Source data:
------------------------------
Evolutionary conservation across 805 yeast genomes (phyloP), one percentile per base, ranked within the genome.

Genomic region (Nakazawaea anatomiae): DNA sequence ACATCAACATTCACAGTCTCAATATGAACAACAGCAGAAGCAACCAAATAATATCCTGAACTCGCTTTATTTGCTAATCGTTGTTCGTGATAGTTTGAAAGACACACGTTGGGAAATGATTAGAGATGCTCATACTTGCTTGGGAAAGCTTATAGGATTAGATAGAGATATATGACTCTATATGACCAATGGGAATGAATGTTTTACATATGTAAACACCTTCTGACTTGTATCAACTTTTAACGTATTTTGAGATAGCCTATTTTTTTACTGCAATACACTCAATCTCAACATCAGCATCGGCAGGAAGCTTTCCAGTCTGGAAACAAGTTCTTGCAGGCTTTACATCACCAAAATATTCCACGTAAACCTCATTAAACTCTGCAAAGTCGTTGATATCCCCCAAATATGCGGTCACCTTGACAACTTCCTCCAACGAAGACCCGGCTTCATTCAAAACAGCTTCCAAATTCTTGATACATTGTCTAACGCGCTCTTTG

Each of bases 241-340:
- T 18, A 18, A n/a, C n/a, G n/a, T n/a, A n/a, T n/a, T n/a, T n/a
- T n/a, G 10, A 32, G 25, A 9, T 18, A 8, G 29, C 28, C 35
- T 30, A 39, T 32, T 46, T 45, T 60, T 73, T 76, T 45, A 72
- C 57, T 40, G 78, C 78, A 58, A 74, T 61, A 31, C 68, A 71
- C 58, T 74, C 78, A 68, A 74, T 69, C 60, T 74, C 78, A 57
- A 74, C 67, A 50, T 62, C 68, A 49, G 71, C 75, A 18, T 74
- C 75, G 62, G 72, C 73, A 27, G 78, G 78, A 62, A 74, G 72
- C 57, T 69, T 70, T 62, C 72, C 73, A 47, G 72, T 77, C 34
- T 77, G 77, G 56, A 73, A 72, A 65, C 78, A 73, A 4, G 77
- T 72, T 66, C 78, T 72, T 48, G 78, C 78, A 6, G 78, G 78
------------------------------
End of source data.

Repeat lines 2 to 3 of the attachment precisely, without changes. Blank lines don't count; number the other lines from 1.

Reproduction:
Genomic region (Nakazawaea anatomiae): DNA sequence ACATCAACATTCACAGTCTCAATATGAACAACAGCAGAAGCAACCAAATAATATCCTGAACTCGCTTTATTTGCTAATCGTTGTTCGTGATAGTTTGAAAGACACACGTTGGGAAATGATTAGAGATGCTCATACTTGCTTGGGAAAGCTTATAGGATTAGATAGAGATATATGACTCTATATGACCAATGGGAATGAATGTTTTACATATGTAAACACCTTCTGACTTGTATCAACTTTTAACGTATTTTGAGATAGCCTATTTTTTTACTGCAATACACTCAATCTCAACATCAGCATCGGCAGGAAGCTTTCCAGTCTGGAAACAAGTTCTTGCAGGCTTTACATCACCAAAATATTCCACGTAAACCTCATTAAACTCTGCAAAGTCGTTGATATCCCCCAAATATGCGGTCACCTTGACAACTTCCTCCAACGAAGACCCGGCTTCATTCAAAACAGCTTCCAAATTCTTGATACATTGTCTAACGCGCTCTTTG

Each of bases 241-340: